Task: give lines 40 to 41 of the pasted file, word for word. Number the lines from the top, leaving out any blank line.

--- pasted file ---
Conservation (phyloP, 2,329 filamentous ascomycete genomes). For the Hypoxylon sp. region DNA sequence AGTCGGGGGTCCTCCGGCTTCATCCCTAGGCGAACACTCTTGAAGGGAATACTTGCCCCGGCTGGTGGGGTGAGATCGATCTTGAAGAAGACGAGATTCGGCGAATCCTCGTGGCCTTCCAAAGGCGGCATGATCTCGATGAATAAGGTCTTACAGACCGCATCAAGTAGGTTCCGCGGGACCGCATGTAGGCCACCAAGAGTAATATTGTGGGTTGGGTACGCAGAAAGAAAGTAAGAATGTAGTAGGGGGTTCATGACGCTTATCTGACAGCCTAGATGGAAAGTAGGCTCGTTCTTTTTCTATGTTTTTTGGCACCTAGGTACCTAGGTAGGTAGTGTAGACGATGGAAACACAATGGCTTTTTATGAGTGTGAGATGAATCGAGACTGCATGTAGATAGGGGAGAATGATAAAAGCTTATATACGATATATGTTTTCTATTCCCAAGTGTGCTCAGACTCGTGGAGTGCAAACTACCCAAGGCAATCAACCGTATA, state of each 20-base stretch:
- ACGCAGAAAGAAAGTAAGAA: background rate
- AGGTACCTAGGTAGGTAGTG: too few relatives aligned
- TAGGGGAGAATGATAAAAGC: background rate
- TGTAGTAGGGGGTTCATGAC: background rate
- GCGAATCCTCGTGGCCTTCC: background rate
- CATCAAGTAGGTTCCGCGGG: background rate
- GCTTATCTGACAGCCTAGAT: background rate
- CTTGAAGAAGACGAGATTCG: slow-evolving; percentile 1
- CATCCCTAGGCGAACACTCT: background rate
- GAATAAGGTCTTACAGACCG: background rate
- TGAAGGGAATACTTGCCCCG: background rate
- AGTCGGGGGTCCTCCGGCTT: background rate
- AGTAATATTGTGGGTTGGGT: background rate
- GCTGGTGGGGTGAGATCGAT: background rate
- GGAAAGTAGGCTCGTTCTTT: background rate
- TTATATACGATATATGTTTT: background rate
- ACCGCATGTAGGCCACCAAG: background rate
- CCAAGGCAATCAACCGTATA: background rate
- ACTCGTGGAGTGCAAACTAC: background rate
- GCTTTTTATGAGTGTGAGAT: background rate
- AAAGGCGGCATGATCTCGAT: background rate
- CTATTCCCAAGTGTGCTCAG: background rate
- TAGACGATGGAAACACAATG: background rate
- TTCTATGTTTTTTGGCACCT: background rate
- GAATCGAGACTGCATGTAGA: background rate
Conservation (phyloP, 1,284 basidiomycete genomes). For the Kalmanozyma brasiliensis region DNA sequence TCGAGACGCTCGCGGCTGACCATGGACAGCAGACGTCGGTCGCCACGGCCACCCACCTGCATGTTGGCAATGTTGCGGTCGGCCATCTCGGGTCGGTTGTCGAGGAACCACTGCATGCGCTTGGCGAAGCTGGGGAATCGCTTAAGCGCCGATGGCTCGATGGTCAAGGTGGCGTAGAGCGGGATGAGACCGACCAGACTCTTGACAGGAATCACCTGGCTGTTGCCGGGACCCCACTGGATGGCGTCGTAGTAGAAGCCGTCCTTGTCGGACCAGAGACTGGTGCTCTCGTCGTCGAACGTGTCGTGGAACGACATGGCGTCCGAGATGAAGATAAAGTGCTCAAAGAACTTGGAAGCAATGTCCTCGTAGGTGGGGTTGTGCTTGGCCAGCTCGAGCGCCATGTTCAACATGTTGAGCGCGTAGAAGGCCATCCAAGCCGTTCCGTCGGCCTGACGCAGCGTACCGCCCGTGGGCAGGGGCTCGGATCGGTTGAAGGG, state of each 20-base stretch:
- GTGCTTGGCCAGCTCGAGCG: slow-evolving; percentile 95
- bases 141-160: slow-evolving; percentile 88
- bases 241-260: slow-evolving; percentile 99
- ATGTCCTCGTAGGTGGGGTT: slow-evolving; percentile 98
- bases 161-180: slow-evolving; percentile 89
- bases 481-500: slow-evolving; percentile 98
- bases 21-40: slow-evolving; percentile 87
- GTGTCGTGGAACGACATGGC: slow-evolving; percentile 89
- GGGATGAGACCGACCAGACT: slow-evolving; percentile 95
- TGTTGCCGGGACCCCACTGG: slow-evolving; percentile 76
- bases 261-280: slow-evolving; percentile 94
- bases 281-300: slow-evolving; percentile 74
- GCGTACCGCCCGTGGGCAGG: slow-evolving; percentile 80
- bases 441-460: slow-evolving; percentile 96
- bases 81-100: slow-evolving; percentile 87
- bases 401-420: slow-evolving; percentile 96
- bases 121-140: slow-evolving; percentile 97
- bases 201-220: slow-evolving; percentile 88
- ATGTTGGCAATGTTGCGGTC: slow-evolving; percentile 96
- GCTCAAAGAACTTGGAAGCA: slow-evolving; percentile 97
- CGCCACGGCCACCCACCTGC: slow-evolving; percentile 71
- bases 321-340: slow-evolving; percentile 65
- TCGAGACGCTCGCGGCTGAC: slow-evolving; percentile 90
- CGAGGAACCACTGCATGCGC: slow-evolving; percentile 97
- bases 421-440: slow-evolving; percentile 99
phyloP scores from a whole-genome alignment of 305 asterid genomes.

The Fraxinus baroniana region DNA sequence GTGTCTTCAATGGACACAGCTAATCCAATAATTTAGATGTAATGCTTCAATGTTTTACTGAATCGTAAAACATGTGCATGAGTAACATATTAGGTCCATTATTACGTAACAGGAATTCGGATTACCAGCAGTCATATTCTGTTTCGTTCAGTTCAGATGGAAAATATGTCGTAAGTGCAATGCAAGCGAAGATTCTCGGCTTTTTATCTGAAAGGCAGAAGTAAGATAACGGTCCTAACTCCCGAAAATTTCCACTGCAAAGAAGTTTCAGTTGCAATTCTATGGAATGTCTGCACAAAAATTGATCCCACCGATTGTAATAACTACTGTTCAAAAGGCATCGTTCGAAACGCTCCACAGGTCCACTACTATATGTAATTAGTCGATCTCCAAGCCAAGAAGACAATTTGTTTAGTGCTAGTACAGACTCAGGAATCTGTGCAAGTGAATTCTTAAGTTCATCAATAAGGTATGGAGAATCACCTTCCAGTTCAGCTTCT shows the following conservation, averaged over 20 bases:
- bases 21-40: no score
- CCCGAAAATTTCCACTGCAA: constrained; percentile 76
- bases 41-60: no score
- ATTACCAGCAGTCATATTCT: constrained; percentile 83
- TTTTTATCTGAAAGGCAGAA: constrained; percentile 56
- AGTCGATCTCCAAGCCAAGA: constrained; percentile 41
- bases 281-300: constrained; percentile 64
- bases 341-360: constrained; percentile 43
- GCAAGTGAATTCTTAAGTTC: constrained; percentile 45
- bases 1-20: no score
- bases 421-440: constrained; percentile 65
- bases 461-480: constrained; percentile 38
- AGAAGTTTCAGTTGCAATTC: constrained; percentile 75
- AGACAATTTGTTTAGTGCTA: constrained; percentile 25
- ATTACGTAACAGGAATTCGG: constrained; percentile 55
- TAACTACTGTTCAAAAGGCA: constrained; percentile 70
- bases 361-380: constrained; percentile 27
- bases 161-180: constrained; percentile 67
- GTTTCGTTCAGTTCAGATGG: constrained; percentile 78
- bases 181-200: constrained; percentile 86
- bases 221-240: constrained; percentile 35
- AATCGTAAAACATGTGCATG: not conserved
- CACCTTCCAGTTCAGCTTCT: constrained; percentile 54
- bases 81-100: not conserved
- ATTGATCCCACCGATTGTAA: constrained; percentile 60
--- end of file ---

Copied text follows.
- GCGTACCGCCCGTGGGCAGG: slow-evolving; percentile 80
- bases 441-460: slow-evolving; percentile 96